Strengleikar

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Strengleikar (English: Stringed Instruments) is a collection of twenty-one Old Norse prose tales based on the Old French Lais of Marie de France. It is one of the literary works commissioned by King Haakon IV of Norway (r. 1217-1263) for the Norwegian court, and is counted among the Old Norse Chivalric sagas.[1] The collection is anonymous. It has been attributed to Brother Robert, a cleric who adapted several French works into Norse under Haakon, the best known of which is Tristrams saga ok Ísöndar (a Norse version of the Tristan and Iseult legend),[2] but there is also reason to think that the collection may be a gathering of the work of several different translators.[3] Unlike many medieval translations, the Strengleikar are generally extremely close in sense to the Old French originals; the text which differs most is Milun, which is abridged to half its original length.

Lais and their sources[edit]

The Strengleikar comprise:[4]

Marie's lai Eliduc is not found in Scandinavian manuscripts but the motif of a character learning about healing plants by observing weasels appears not only there but in the Icelandic Völsunga saga, which seems to indicate that Eliduc was known in Iceland in some form.[5]

Bisclaretz ljóð, circulating in Iceland, was much adapted, becoming Tiódels saga. This has not traditionally been counted among the Strengleikar, however.[6]

Manuscripts[edit]

The principal manuscripts are:[7]

  • De la Gardie, 4-7, f. 17va-43vb (Carolinabiblioteket, Uppsala). The principal manuscript in which the collection has been preserved, dating from 1250×1270 (defective).
  • AM 666 b 4o, ff. 1r-4v (Den Arnamagnæanske samling, Kongelige biblioteket, Copenhagen). 4 leaves (Grelents saga), originally part of De la Gardie 4-7.[8]
  • Lbs 840 4o, f. 292r-299v (Landsbókasafn Íslands, Reykjavik). Date: 1737 (Gvimars saga).

Other manuscripts include:[9]

  • Arnamagnaean Institute, Reykjavík: AM 391, fol. (c. 1875) (prologue only); AM 948c, 4° (19th century).
  • Royal Library, Copenhagen: NKS 1832, 4° (late 18th century), fragment (Grelentz saga)
  • Royal Library, Stockholm: Papp. 4:o nr 34 (late 17th century), excerpts

Editions and translations[edit]

  • Diplomatic transcription of De la Gardie available at the Medieval Nordic Text Archive.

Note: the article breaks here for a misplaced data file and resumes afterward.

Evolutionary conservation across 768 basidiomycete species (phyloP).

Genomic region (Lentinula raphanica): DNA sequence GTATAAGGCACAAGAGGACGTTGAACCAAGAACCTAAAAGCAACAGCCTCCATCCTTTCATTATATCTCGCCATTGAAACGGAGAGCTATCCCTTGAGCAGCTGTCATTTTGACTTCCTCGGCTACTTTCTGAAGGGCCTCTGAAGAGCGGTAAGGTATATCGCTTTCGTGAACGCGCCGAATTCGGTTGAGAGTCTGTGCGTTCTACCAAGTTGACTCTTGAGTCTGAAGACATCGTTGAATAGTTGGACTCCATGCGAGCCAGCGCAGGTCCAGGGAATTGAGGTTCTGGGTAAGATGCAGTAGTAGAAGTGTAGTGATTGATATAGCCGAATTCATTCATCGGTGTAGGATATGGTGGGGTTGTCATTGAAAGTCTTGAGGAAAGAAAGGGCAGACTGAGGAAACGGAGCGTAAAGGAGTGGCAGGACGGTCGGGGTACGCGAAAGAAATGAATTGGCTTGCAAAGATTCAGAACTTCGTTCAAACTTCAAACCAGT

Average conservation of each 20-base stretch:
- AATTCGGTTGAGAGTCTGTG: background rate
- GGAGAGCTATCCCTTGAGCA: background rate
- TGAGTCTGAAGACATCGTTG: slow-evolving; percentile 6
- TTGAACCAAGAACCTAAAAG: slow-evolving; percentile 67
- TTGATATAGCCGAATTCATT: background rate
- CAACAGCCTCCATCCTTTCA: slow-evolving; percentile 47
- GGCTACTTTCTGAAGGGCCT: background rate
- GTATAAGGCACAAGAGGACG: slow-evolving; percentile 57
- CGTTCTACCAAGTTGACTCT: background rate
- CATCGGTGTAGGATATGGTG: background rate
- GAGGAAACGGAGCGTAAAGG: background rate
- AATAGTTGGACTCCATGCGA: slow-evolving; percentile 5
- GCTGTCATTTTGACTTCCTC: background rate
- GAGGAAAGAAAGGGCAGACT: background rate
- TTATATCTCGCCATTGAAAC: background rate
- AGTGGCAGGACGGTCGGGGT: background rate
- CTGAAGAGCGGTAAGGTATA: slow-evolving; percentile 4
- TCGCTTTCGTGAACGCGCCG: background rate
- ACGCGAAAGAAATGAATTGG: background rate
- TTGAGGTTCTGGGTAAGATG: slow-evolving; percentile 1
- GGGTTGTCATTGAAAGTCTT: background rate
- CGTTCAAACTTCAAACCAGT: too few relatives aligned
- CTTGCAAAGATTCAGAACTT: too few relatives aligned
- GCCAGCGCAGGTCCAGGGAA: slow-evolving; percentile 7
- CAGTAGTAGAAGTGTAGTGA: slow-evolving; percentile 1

• Cook, Robert and Mattias Tveitane (eds. & trs.). Strengleikar. An Old Norse translation of twenty-one Old French lais.. Norsk Historisk Kjeldeskrift-Institutt, Norrøne tekster 3. Oslo: Grieg, 1979. ISBN 82-7061-273-1. Edition and English translation.
  • Keyser, R. and C.R. Unger (eds.). Strengleikar, eða Lioðabók. En Samling af romantiske Fortællinger efter bretoniske Folkesange (Lais), oversat fra fransk paa norsk ved Midten af trettende Aarhundrede efter Foranstaltning af Kong Haakon Haakonssön. Christiania: Feilberg og Landmark, 1850.
  • Tveitane, Mattias (ed.). Elis saga, Strengleikar and other Texts. Selskapet til utgivelse av gamle norske håndskrifter (Corpus codicum Norvegicorum medii aevi), Quatro serie 4. Oslo, 1972. Facsimile edition of MSS De la Gardie and AM 666.
  • Rytter, Henrik (tr.). Strengleikar eller songbok. Oslo: Det Norske Samlaget, 1962. Norwegian translation.
  • Aðalheiður Guðmundsdóttir, Strengleikar, Íslensk rit, 14 (Reykjavík : Bókmenntafræðistofnun Háskóla Íslands, 2006). Popular Icelandic edition.

Notes[edit]

  1. ^ Marianne E. Kalinke and P. M. Mitchell, Bibliography of Old Norse–Icelandic Romances, Islandica, 44 (Ithaca: Cornell University Press, 1985), p. 105.
  2. ^ Rivera, Isidro J. (1991), "Brother Robert", in Lacy, Norris J., The New Arthurian Encyclopedia, New York: Garland, p. 56 
  3. ^ Sanders, Christopher (1993), "Strengleikar", in Pulsiano, Philip, Medieval Scandinavia: An Encyclopedia, New York: Garland, p. 612 
  4. ^ Marianne E. Kalinke and P. M. Mitchell, Bibliography of Old Norse–Icelandic Romances, Islandica, 44 (Ithaca: Cornell University Press, 1985), p. 105.
  5. ^ Carol J. Clover, ‘Vǫlsunga saga and the Missing Lai of Marie de France’, in Sagnaskemmtun: Studies in Honour of Hermann Pálsson on his 65th Birthday, 26th May 1986, ed. by Rudolf Simek, Jónas Kristjánsson and Hans Bekker-Nielsen, Philologica Germanica, 8 (Vienna: Böhlau, 1986), pp. 79–84.
  6. ^ Tiodielis saga, ed. by Tove Hown Ohlsson, Stofnun Árna Magnússonar í íslenskum fræðum. Rit, 72 (Reykjavík: Stofnun Árna Magnússonar í íslenskum fræðum, 2009).
  7. ^ Marianne E. Kalinke and P. M. Mitchell, Bibliography of Old Norse–Icelandic Romances, Islandica, 44 (Ithaca: Cornell University Press, 1985), p. 105.
  8. ^ Strengleikar: An Old Norse Translation of Twenty-one Old French Lais, ed. and trans. by Robert Cook and Mattias Tveitane, Norrøne tekster, 3 (Oslo: Norsk historisk kjeldeskrift-institutt, 1979), p. ix.
  9. ^ Marianne E. Kalinke and P. M. Mitchell, Bibliography of Old Norse–Icelandic Romances, Islandica, 44 (Ithaca: Cornell University Press, 1985), p. 105.

References[edit]

  • Foulet, Lucien. "Les Strengleikar et le Lai du lecheor." Revue des langues romanes 51 (1908): 97-110. Available from Gallica
  • Lacy, Norris J. (ed.). The New Arthurian Encyclopedia. New York: Garland, 1991. ISBN 0-8240-4377-4.
  • Meissner, Rudolf. Die Strengleikar. Halle: Niemeyer, 1902.

External links[edit]